Natural product-derived therapy for Chronic Myeloid leukaemia (CML): Artimesinin, isolated from Artemesia Annua L, decreases the expression of Musashi2, inhibits cytosolic aminotransferase BCAT1 expression, decreases the intracellular production of BCAAs (Branched-chain amino acids), increases the expression of tumor suppressor genes, promotes differentiation of CML cells, and inhibits cancer progression in Myeloid leukemia via up-regulation of its target gene, 13/August/2017, 10.08 pm

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Introduction: What they say:

A study from the Department of Biochemistry-Molecular Biology, Franklin College of Arts and Sciences, The University of Georgia, Athens, Georgia 30602, USA; and The University of Georgia Cancer Center, The University of Georgia, Athens, Georgia 30602, USA shows that “Cancer progression by reprogrammed BCAA metabolism in myeloid leukaemia”. This study was published, in the 25 May 2017 issue of the journal “Nature” [One of the best journals in General Science with an I.F of 43 plus] by Prof. Ito, Hattori A, and others.


What we say:

On the foundation of this interesting finding, Dr L Boominathan PhD, Director-cum-chief Scientist of GBMD, reports that: Natural product-derived therapy for Chronic Myeloid leukaemia (CML): Artimesinin, isolated from Artemesia Annua L, decreases the expression of Musashi2, inhibits cytosolic aminotransferase BCAT1 expression, decreases the intracellular production of BCAAs (Branched-chain amino acids), increases the expression of tumor suppressor genes, promotes differentiation of CML cells, and inhibits cancer progression in Myeloid leukemia via up-regulation of its target gene


From Significance of the study to Public health relevance:

Given that: (i) each year nearly 14 million people are diagnosed with cancer globally, and little more than half of them cannot be cured by current treatment methodologies (and hence they will die); (ii) cancer deaths globally are expected to be doubled by next decade or so; (iii) cancer treatment causes the highest economic loss compared to all the known causes of death worldwide; (iv) Acute myeloid leukemia (AML) is one of the most predominant leukemias among all adult leukemias, while Chronic myeloid leukemia (CML) accounts for about little less than 10% of all leukemias; (v) each year about 10,500 and 2900 new cases of AML are reported in the US and the UK, respectively; (vi) cure rates of AML ranges from 20-45% only, there is an urgent need to find: (i) a way to activate patients immune system (Cancer immunotherapy); (ii) a cheaper alternative to the existing expensive anticancer drugs; (ii) a side-effect-free natural product-based drug; and (iii) a way to effectively treat and prevent metastatic progression and relapse of cancers.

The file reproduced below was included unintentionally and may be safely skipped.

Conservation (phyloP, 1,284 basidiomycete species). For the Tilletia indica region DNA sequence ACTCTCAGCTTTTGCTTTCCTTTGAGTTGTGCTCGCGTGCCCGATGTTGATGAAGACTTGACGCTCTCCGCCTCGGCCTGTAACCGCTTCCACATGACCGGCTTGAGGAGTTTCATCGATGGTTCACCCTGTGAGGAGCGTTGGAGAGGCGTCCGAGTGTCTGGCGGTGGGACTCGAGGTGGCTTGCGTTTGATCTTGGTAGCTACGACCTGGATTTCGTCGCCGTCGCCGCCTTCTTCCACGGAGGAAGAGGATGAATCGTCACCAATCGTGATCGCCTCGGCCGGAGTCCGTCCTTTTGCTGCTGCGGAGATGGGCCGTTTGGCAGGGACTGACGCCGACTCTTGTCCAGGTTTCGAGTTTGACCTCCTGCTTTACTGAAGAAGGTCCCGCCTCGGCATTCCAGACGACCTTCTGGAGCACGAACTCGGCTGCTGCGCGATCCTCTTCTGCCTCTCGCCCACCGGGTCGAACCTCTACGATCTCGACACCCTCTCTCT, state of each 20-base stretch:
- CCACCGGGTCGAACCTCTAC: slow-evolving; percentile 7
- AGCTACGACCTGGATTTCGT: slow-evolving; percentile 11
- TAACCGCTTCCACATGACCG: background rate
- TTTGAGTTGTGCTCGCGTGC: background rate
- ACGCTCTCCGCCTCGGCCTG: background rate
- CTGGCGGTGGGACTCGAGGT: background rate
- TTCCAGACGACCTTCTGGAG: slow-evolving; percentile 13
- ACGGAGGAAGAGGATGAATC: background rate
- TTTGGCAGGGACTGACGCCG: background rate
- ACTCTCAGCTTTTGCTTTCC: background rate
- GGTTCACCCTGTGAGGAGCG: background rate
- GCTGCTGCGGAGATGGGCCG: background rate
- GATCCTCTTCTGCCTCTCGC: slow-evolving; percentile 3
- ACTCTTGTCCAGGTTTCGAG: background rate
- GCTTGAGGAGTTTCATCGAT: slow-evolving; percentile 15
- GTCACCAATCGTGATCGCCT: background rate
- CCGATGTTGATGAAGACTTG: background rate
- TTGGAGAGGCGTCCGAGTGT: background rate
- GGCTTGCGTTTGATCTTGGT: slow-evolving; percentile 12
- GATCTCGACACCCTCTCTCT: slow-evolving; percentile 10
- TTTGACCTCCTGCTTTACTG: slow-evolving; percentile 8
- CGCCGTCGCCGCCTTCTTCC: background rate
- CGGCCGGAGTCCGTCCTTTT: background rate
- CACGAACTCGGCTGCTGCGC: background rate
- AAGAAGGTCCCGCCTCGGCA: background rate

What is known:

Prof. Takahiro Ito’s research team has recently shown that: (1) the cytosolic aminotransferase BCAT1 (branched-chain amino acid transaminase 1) is upregulated in CML; (2) CML cells have increased levels and production of BCAA (Branched chain amino acids); (3) inhibition of BCAT1 in leukemic cells promotes cellular differentiation; and (4) Musashi2, which functions as an upstream activator of BCAT1, promotes leukemic progression, suggesting that combined inhibition of Musashi2 & BCAT1 in CML may make it less aggressive, slow growing and amenable to anticancer drug treatment.


From research findings to therapeutic opportunity :

This study suggests a natural product-derived anticancer therapy for promoting cellular differentiation in ML (Myeloid leukaemia).

The antimalarial drug Artemisinin, discovered by Chinese chemist-cum-Professor Tu Youyu, for which she shared the Noble prize with Profs. William C. Campbell, Satoshi Omura in 2015, has also been shown to function as an anti-cancer agent. However, the detailed mechanistic insights is yet to emerge.

Artimesinin, by increasing the expression of its target genes, it may decrease the expression of Musashi2 & BCAT1 (fig. 1). Thereby, it may: (i) decrease the expression of oncogenic MiR-17-92; (ii) increase the expression of tumor suppressor genes, such as PTEN, NUMB and INK4a; (iii) decrease BCAA (Branched chain amino acid) production; (iv) promote differentiation of leukemic cells; (v) slow down CML and de novo acute myeloid leukaemia(AML) growth; and (vi) inhibit cancer progression in Myeloid leukemia (fig.1).

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Thus, pharmacological formulations encompassing “Artimesinin or its analogues, either alone or in combination with other known TKI drugs,” (fig. 2) may be used to slow down CML and AML growth.

Figure 1. Mechanistic insights into how Artimesinin suppresses the expression of Musashi2 & BCAT1 to inhibit cancer progression in myeloid leukaemia


Details of the Research findings:

Idea Proposed/Formulated (with experimental evidence) by: Dr L Boominathan Ph.D.

Amount: $500#

Undisclosed mechanistic information: How does Artimesinin decrease the expression of Musashi2 & BCAT1 to inhibit ML growth?

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References:

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Citation: Boominathan, L.,  Natural product-derived therapy for Chronic Myeloid leukaemia (CML): Artimesinin, isolated from Artemesia Annua L, decreases the expression of Musashi2, inhibits cytosolic aminotransferase BCAT1 expression, decreases the intracellular production of BCAAs (Branched-chain amino acids), increases the expression of tumor suppressor genes, promotes differentiation of CML cells, and inhibits cancer progression in Myeloid leukemia via up-regulation of its target gene, 13/August/2017, 10.08 pm, Genome-2-Bio-Medicine Discovery center (GBMD), http://genomediscovery.org

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